20 Weirdest New Words That Have Been Added to the Dictionary
Internet lingo is taking over the English language.
One of the most fascinating things about the English language is that it’s constantly shifting, which means that the dictionary needs to be constantly updated to keep up with widely-used terms.
Merriam-Webster recently added a whopping 840 new entries to its dictionary, and many of these words provide a look into how our society is changing. The inclusion of words like “TL;DR” and “Instagramming” indicate just how much technology dominates our current way of life. And words like “guac” and “rando” show how much Millennial slang terms have evolved into ordinary speech.
So read to learn some of the most bizarre recent entries, including ones you’ve probably never even heard of. And for more guidance on modern parlance, check out 20 Online Dating Terms Older People Don’t Know.
An adjective that refers to a series that viewers are compelled to watch in rapid succession. There are dangers to binging, however, as Science Says Netflix Is Killing Your Sex Life.
An activity “to which one devotes a lot of time that might be better or more productively spent doing other things.” Bingeing on a Netflix show or getting into a long Twitter argument with a troll are examples of common time sucks.
This acronym stands for “too long; didn’t read,” and is indicative of our decreased attention spans and mounting time pressure. You’ll often find it at the end of a long Facebook thread, followed by a one-sentence summation of what its basic argument is for people who couldn’t be bothered to read the whole thing but want to know what you’re going on about.
Yes, the act of putting a photo on your Instagram account.
The inclusion of “biohacking,” which is defined as “biological experimentation (as by gene editing or the use of drugs or implants) done to improve the qualities or capabilities of living organisms especially by individuals and groups outside of a traditional medical or scientific research environment,” points to growing concerns over the implications of new science.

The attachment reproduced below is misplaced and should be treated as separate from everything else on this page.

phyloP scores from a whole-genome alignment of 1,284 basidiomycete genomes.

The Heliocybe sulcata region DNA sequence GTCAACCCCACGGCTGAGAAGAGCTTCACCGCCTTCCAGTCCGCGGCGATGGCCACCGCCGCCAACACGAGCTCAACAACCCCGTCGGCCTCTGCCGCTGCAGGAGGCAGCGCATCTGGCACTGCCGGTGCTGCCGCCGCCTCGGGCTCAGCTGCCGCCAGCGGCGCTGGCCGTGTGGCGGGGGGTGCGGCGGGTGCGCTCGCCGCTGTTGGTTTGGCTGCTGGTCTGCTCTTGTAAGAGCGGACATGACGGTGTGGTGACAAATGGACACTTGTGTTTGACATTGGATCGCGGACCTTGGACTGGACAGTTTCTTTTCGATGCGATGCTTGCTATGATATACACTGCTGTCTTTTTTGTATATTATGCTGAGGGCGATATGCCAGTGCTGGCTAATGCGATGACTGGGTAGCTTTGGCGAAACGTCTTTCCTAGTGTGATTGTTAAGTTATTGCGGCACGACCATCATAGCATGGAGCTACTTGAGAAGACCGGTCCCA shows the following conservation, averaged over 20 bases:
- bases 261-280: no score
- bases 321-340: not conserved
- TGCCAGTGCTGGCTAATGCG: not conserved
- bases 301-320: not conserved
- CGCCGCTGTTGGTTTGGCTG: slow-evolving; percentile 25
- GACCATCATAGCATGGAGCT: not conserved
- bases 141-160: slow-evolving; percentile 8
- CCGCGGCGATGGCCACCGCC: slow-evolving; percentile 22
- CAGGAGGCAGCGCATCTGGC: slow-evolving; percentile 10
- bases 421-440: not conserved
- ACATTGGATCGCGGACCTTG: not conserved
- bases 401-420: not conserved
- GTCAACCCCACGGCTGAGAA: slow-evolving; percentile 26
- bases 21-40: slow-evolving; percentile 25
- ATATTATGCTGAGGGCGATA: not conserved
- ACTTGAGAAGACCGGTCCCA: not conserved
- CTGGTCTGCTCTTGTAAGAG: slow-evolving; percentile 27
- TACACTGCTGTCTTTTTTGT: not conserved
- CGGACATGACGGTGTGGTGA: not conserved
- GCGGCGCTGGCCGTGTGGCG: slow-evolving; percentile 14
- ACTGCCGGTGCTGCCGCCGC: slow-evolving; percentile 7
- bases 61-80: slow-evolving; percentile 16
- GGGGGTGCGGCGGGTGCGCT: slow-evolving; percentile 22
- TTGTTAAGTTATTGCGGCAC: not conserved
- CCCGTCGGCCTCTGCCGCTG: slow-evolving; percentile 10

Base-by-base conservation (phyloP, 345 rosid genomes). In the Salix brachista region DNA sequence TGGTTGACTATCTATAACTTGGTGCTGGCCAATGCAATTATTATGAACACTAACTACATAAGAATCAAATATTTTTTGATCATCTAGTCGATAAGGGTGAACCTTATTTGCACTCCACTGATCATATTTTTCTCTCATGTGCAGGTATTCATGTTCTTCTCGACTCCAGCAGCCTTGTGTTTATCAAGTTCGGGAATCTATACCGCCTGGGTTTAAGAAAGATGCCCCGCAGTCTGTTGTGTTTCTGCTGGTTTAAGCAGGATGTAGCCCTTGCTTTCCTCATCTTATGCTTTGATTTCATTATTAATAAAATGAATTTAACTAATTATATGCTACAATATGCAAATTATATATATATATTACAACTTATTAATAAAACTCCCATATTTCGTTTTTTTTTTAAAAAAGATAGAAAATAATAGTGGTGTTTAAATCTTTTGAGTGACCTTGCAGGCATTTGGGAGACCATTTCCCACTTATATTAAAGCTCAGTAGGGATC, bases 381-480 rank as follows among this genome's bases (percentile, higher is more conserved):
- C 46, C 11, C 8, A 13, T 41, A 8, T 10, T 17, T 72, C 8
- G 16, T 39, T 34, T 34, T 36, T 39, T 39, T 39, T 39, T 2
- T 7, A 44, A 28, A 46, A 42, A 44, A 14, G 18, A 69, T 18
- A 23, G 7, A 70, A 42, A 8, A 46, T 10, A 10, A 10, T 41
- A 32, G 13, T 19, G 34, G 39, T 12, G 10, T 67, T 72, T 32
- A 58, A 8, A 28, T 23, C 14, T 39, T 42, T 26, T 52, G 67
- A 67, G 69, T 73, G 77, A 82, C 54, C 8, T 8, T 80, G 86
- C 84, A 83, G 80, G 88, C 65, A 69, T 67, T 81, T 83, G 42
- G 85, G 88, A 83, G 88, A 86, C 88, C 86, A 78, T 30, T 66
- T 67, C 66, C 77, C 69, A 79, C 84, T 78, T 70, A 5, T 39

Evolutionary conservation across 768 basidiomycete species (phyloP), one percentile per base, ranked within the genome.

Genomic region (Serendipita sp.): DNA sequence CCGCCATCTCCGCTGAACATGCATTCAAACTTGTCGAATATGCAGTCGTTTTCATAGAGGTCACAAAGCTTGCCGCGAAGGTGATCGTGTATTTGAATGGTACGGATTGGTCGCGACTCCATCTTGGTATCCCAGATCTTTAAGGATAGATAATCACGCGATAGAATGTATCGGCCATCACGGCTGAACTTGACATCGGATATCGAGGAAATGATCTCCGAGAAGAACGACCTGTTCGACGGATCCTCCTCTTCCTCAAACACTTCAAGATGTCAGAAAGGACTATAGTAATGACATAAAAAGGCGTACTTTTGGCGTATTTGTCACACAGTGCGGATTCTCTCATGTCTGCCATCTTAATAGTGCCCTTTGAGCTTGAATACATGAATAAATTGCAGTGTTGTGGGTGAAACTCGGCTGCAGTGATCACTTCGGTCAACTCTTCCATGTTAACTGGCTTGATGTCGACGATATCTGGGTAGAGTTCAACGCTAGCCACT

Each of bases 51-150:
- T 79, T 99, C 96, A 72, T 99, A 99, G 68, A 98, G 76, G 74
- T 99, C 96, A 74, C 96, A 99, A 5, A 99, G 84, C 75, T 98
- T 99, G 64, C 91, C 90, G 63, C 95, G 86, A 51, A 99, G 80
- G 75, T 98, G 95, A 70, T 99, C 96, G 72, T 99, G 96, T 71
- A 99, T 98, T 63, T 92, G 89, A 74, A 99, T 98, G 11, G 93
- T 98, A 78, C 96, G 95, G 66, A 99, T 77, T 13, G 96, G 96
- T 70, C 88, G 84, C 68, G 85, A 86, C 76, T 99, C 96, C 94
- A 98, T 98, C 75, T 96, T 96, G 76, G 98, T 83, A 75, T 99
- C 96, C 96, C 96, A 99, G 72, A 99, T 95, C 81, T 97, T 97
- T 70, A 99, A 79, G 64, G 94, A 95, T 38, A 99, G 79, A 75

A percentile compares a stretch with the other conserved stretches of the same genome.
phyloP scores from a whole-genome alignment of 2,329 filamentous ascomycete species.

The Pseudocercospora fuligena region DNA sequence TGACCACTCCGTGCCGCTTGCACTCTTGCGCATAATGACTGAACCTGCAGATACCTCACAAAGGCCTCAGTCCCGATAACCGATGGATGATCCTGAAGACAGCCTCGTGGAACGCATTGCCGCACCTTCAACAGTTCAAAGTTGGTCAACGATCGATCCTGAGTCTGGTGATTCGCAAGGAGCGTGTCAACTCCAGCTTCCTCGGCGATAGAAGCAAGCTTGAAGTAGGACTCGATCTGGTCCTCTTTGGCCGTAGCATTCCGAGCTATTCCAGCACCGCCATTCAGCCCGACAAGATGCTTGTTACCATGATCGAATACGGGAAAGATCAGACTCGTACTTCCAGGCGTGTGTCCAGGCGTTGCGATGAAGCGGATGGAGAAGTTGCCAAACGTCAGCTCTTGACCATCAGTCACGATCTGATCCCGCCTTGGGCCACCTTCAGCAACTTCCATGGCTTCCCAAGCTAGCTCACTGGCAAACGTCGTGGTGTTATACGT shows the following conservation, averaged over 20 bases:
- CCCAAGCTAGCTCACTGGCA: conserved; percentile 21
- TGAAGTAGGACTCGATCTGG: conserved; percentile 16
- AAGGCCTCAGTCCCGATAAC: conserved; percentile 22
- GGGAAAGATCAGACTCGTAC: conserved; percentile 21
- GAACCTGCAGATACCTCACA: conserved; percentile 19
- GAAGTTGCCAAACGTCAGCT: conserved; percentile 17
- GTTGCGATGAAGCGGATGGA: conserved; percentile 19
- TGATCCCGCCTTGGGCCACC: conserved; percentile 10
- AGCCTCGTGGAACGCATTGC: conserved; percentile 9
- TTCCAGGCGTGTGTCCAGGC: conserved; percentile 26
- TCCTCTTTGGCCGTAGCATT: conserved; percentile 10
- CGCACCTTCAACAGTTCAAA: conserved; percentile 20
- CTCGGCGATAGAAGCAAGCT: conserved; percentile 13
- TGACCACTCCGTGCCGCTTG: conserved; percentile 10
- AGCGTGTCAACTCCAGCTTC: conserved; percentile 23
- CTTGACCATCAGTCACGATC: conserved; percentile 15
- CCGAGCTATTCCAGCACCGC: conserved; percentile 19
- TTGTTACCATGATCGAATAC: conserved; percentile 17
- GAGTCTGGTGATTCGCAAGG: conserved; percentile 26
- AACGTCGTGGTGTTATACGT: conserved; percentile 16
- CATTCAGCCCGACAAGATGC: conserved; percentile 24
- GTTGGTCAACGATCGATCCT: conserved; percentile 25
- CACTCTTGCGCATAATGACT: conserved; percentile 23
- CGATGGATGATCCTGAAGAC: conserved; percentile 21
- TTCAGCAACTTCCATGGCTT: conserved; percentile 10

This is a new phenomenon defined as “products and companies that employ newly developed digital and online technologies in the banking and financial services industries.” But for words that have fallen out of favor during the digital age, check out 15 Tech Terms from the 90s No One Uses Anymore.
Millennials are known for being food and drink enthusiasts who express their fondness for a certain item by shortening its length. As such, “marg” is now officially an acceptable way to refer to a “margarita.”
Short for “guacamole,” this can be used in tandem with “avo,” which is short for avocado. If you’re an avo enthusiast, you may be interested in this new scientific study that wants to pay you to eat avocados.
A “hophead” is a slang term for a beer enthusiast, and a necessary one, given the popularity of craft breweries. And for more coverage of how we speak, don’t miss these 47 Cool Foreign Words That Will Make You Sound Crazy Sophisticated.
These are “noodles” that are made by stuffing a zuchinni (or “zuke,” as it’s also called, which has also been added to the dictionary) into a spiralizer, and a popular dish among those who believe in a plant-based diet.
Sriracha is so 2014. Gochujang, a “spicy paste used in Korean cuisine that is made from red chili peppers, glutinous rice, and fermented soybeans,” is all the rage now.
This is the term for the “meal taken by Muslims at sundown to break the daily fast during Ramadan.” Nice to see Americans are becoming more culturally aware.
A drink that includes all of the ingredients of a cocktail except for the alcohol.
A combination of “hungry” and “angry.”
It’s not what it sounds like. This is actually a used to refer to an RBI—a “run in baseball that is driven in by a batter.”
Short for “favorite,” and only to be used when you really, really love something. For more Millennial slang, check out 40 Words People Over 40 Wouldn’t Understand.
Short for “adorable,” and often used to refer to a very cute photo on Instagram.
A random person “who is not known or recognizable or whose appearance (as in a conversation or narrative) seems unprompted or unwelcome.” Often used when some guy sits at your table and joins your conversation, prompting you to turn to your friend and say, “Who is this rando?”
A disparaging form of “bourgeois” which is often used in a self-deprecating fashion, such as, “I can’t believe we’re having champagne and oysters at 2pm on a Tuesday. We’re so bougie!”
Also known as the iGeneration, this is the term for people who were born in the late 1990s and early 2000s. For more on the revolving door of language, check out 100 Slang Terms From the 20th Century No One Uses Anymore.
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